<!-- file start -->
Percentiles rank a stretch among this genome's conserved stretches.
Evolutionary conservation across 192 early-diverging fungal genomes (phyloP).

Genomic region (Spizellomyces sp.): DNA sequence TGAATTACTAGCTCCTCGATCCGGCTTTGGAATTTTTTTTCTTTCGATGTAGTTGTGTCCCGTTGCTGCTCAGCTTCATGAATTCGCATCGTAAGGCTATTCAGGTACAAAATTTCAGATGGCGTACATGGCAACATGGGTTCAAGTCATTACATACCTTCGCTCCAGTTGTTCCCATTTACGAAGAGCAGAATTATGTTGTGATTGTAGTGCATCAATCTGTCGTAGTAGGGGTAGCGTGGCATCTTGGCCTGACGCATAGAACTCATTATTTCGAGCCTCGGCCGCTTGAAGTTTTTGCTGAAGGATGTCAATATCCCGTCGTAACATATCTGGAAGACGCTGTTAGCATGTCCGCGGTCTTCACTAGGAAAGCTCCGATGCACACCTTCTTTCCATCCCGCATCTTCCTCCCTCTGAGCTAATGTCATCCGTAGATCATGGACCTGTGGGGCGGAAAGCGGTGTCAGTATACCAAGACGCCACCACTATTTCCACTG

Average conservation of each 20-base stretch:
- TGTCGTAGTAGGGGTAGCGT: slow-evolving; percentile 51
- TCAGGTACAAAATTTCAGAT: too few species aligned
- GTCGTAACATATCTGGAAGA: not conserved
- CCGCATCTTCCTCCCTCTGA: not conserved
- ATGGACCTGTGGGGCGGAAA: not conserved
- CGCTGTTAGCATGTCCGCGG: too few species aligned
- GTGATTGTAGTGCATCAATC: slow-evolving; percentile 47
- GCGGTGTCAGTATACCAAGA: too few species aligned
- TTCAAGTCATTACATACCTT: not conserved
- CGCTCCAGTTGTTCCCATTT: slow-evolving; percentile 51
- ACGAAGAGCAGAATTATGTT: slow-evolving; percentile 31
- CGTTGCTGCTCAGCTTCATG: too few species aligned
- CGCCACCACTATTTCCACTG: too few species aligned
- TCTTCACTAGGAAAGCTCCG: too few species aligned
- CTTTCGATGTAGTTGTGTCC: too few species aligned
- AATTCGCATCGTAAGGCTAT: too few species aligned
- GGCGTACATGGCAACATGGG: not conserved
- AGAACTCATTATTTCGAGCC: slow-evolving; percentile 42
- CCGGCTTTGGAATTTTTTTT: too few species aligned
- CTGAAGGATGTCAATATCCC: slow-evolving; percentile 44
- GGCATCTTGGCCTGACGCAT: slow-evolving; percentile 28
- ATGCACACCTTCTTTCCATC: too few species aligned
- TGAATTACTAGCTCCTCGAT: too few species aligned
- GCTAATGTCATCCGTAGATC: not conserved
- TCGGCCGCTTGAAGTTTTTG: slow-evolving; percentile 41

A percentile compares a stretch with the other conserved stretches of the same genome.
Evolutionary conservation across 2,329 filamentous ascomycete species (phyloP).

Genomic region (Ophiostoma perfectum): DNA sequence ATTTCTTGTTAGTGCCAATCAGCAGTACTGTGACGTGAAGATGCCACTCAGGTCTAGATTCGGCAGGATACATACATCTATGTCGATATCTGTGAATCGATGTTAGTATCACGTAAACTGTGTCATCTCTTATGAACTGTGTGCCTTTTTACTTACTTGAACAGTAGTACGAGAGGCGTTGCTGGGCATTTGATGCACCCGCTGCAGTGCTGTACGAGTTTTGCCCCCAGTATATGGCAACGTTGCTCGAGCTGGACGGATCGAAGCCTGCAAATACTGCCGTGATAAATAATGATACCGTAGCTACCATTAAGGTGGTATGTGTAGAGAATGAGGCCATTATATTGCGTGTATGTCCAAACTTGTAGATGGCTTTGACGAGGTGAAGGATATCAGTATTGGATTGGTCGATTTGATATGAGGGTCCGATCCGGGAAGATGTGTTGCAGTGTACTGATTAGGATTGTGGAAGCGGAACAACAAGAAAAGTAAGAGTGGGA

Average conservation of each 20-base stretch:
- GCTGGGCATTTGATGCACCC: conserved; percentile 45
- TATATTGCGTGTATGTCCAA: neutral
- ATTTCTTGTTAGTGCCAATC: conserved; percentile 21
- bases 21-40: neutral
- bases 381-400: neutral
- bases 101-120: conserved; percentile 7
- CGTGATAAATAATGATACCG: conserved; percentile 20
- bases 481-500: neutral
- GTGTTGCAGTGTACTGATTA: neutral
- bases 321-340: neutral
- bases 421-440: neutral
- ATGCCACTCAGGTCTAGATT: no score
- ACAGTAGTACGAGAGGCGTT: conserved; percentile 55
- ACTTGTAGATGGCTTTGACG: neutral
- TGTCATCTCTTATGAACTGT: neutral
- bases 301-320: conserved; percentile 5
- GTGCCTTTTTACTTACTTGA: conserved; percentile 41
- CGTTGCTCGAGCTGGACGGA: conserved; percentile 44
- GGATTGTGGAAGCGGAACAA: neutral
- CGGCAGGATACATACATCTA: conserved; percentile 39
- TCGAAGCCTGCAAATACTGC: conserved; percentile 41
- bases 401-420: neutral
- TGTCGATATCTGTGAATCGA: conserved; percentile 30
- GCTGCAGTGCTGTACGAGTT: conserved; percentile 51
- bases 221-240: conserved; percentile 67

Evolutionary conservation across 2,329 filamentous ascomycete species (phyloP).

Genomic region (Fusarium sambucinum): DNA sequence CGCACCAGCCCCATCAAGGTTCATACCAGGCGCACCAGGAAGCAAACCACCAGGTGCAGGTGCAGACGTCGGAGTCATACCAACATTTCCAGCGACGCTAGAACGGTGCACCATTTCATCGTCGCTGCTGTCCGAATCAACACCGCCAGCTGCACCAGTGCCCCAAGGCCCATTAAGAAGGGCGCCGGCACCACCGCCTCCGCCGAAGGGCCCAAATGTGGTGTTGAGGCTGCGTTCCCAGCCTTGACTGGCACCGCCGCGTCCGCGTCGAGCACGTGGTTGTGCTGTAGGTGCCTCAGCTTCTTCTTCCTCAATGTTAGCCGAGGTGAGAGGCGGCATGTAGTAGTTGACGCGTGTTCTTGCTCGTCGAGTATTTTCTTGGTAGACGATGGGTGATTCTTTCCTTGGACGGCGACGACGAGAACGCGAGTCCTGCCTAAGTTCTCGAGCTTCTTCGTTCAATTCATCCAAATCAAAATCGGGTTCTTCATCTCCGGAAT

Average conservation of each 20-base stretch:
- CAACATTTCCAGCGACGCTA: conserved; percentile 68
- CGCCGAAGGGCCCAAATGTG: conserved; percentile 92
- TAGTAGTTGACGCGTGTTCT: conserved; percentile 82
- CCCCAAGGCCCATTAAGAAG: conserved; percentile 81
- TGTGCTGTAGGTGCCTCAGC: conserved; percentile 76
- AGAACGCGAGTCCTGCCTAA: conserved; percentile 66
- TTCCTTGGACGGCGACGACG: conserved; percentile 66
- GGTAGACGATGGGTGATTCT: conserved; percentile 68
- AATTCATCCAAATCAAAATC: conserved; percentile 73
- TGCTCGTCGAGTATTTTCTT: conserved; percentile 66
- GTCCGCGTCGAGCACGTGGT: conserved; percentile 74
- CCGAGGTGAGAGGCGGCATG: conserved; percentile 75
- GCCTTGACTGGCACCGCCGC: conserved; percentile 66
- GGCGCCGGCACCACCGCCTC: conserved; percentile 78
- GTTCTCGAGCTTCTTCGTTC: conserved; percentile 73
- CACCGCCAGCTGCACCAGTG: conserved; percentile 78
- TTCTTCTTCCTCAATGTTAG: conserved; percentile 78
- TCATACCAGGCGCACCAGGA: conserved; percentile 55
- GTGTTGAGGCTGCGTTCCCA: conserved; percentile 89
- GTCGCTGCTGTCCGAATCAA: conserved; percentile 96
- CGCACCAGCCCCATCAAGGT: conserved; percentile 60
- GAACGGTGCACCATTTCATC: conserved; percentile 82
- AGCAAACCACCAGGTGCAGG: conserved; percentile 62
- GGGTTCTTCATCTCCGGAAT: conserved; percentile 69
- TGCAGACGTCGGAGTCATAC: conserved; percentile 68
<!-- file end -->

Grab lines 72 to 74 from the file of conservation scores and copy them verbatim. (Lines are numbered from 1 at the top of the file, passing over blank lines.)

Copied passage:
- GTCCGCGTCGAGCACGTGGT: conserved; percentile 74
- CCGAGGTGAGAGGCGGCATG: conserved; percentile 75
- GCCTTGACTGGCACCGCCGC: conserved; percentile 66